Well, first of all, I’m so sorry, I’m so sorry for your loss, you’re at the front end of something that I don’t think people have really grasped, which is everybody is going to lose somebody close to them, everybody is going to lose somebody close to them. And now you’ve got, you know, from the sort of this industry perspective, you’ve got an HR department that is simultaneously trying to figure out technology, laying people off, and immersed in demand for compassionate treatment. So in a way that nobody ever imagined possible. Everybody is going to take bereavement leave on the same day. And you know, bereavement leave has never been managed as if it was something that people were actually going to use all at once and bereavement leave is code for people, are going to be shell shocked bygrief. Yeah.

Stacey Harris 17:01
Yeah. I was just gonna say the thing about bereavement leave. And this is a hard thing to blame. I think everybody lost them on. So we all get that. But if you’ve lost someone who’s very close to you who was in your household, I lost my husband four years ago, for those of you who didn’t know that, and the grief that goes along with that will home and think we’ll stay in touch with emails and stuff, but take the time you need right but it’s not a linear process and it’s not Oh, I get over it in three days or a week or a month. It’s this day is really bad and the next day is really good. And and the next day after that I’m you know, in bed all day because I just can’t get up. There’s just grief has these levels, right that we go through. And I think one when you’re working at home, which is where we’re at all day, it’s hard to sort of understand how that grief will play out and in a in a way where the the emails and the things are always available because there is a tendency to want to sort of dive into work to forget or dive into things or to feel like you have to answer when you’re not really there. You’re not really ready and I think you’re Your comment about the fact that it’s not just sort of dealing with grief, it’s about dealing with the waves of what people are going to be dealing with. HR has not really, I think ever had to have prepare for something like that. Yeah. So it’s going to be powerful and scary I think for people.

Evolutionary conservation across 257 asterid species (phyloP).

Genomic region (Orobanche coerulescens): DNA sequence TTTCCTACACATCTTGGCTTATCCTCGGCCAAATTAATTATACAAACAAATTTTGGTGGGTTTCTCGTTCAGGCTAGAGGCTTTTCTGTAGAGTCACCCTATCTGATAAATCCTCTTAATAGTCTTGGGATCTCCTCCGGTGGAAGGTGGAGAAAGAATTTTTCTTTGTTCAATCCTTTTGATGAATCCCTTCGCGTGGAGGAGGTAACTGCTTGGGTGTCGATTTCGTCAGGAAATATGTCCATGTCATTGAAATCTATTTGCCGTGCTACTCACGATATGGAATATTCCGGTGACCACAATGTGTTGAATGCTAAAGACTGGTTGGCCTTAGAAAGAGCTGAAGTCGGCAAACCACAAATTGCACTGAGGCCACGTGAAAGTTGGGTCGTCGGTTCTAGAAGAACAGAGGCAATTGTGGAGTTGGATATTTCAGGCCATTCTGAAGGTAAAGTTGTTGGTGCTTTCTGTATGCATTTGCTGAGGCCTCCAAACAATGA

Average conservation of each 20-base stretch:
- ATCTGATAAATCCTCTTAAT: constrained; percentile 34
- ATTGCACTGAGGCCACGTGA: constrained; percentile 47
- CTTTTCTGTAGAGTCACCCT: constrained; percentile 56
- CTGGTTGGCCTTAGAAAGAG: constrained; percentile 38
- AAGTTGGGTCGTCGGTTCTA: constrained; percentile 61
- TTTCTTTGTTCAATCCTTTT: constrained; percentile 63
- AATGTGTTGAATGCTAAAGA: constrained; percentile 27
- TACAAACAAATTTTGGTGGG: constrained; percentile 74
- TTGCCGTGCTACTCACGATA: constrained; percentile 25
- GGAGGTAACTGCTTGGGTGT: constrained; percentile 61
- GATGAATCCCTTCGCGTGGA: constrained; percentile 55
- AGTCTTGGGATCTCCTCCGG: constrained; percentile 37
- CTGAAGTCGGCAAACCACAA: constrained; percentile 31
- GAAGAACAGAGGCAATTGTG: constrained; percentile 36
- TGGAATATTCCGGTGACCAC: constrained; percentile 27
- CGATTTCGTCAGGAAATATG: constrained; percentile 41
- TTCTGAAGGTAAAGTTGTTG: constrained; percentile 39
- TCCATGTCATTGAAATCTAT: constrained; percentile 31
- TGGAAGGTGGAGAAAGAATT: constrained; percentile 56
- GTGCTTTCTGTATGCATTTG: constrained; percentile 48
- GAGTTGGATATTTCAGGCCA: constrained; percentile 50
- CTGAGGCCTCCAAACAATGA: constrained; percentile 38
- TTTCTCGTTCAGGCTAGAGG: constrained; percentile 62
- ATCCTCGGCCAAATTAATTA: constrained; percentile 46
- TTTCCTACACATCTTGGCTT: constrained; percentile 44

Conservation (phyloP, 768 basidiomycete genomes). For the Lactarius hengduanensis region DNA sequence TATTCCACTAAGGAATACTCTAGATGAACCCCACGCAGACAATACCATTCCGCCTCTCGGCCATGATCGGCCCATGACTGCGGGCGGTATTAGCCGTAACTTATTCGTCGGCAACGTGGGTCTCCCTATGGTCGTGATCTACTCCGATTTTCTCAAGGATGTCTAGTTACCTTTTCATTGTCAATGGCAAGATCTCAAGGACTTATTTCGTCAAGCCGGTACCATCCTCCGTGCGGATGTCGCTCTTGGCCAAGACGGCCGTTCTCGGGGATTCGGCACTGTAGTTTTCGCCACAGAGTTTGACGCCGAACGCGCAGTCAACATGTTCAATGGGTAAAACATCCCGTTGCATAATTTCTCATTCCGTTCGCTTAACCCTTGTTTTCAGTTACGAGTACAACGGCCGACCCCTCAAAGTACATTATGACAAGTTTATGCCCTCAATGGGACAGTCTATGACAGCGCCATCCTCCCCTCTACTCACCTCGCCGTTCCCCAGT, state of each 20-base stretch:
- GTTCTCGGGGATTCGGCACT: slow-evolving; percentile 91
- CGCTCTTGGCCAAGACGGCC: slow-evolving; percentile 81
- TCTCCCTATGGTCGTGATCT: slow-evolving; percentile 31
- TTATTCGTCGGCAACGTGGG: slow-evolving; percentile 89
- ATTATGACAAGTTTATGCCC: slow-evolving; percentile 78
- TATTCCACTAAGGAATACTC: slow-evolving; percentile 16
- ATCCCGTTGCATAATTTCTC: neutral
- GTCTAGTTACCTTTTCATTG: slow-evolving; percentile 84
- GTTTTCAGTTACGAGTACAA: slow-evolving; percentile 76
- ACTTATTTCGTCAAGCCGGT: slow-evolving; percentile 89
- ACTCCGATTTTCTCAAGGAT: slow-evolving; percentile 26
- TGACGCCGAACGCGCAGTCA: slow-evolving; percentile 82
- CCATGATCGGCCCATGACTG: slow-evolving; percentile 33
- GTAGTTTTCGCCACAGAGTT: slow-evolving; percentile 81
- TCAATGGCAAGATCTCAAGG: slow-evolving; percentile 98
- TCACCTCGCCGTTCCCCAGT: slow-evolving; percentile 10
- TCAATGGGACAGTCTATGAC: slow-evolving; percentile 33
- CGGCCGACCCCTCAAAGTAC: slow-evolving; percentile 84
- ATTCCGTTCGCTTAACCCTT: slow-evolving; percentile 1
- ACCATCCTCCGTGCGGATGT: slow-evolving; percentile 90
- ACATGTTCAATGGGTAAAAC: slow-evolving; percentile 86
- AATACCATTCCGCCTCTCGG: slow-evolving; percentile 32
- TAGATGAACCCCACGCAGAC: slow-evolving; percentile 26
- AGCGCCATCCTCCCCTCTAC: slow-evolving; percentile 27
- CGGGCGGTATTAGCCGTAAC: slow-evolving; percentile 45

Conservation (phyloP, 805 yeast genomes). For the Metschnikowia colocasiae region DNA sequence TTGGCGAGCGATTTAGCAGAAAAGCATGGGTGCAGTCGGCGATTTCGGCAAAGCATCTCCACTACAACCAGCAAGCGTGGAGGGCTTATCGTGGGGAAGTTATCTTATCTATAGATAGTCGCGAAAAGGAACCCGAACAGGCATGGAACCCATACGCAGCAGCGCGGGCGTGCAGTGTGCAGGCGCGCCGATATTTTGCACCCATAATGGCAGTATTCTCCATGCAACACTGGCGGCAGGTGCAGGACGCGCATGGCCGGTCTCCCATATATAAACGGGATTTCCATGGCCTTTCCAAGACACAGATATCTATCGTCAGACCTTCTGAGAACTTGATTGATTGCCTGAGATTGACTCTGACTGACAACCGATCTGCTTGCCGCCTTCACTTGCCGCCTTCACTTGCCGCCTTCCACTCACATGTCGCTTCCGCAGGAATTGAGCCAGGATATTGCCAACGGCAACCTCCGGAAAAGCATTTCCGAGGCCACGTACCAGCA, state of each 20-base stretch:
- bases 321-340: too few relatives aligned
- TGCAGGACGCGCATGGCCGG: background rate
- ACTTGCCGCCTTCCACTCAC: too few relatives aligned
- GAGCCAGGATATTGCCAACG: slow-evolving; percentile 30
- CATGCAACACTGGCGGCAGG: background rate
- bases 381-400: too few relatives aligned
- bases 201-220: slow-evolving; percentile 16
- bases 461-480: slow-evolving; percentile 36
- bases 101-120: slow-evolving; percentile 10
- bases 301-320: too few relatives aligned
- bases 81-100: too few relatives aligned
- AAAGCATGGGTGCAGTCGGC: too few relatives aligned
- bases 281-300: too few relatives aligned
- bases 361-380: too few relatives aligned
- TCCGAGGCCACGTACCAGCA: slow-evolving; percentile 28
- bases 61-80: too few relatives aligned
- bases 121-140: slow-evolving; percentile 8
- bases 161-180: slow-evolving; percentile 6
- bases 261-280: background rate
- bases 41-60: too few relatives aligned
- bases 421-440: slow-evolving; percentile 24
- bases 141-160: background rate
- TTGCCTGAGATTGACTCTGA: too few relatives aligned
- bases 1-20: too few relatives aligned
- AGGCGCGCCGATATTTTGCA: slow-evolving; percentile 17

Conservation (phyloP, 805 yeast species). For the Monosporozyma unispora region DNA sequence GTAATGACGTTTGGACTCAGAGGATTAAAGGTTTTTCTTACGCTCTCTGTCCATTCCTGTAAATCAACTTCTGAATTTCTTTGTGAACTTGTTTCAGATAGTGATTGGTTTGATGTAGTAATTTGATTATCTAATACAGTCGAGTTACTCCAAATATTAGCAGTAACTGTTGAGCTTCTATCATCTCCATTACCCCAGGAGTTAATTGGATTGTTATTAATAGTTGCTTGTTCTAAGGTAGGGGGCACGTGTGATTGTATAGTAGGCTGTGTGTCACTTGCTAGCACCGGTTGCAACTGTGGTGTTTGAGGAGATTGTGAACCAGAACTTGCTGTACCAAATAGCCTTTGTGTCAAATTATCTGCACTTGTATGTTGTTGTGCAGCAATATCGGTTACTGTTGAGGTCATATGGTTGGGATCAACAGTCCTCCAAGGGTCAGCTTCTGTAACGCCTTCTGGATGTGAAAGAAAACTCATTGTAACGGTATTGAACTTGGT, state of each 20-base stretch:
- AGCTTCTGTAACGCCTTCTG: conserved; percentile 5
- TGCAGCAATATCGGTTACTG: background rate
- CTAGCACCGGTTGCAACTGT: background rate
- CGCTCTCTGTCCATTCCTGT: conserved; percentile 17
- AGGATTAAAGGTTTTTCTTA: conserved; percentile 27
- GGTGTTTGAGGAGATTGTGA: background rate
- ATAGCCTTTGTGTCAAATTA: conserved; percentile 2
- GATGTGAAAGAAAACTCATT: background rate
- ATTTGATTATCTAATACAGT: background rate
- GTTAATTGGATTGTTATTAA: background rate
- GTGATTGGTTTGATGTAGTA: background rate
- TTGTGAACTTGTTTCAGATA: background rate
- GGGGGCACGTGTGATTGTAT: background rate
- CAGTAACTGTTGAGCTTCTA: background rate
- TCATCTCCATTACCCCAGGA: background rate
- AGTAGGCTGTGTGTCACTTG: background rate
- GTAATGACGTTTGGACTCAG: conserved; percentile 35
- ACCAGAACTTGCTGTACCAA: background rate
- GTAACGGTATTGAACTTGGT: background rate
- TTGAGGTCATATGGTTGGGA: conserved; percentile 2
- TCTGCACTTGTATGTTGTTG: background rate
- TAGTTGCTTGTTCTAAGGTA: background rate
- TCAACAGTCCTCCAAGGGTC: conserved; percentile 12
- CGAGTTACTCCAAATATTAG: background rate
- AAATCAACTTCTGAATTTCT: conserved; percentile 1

John Sumser 18:13
And so what’s interesting to me is that there are all sorts of very immediate problems that you can start to do things with technology, or and some of these problems are not going to change at work at home workforce asks more questions of HR. And so the question answering functions and the automation that you can do the question answering functions is going to be a big, urgent need because they are swamped with questions that are being asked. And then the employee assistance program kinds of stuff. Nobody knows how to do that. And it’s distributed environment, and we’re going to have to get really good at offering the kinds of things that used to be in the EAP in real time over Microsoft Teams are Something like that. And that’s another technology answer. And then, you know, it’s not just that we’re all going to be suffering grief, our organizations are going to lose people, we’re going to lose, depending on who you ask one to 3% of the workforce to death, and another 15 to 20% of the workforce to 90 days in disease recovery. And so the question of who does essential stuff and how do you know, and how do you make sure that they’re covered when you are under pressure while you’re doing layoffs, while you’re trying to be compassionate while you’re trying to answer all these questions, this is a hard time to be an HR, the HR HR is the frontlines of this problem in a whole lot of ways. And people are working so hard that nobody’s even coming up rare.

Stacey Harris 19:47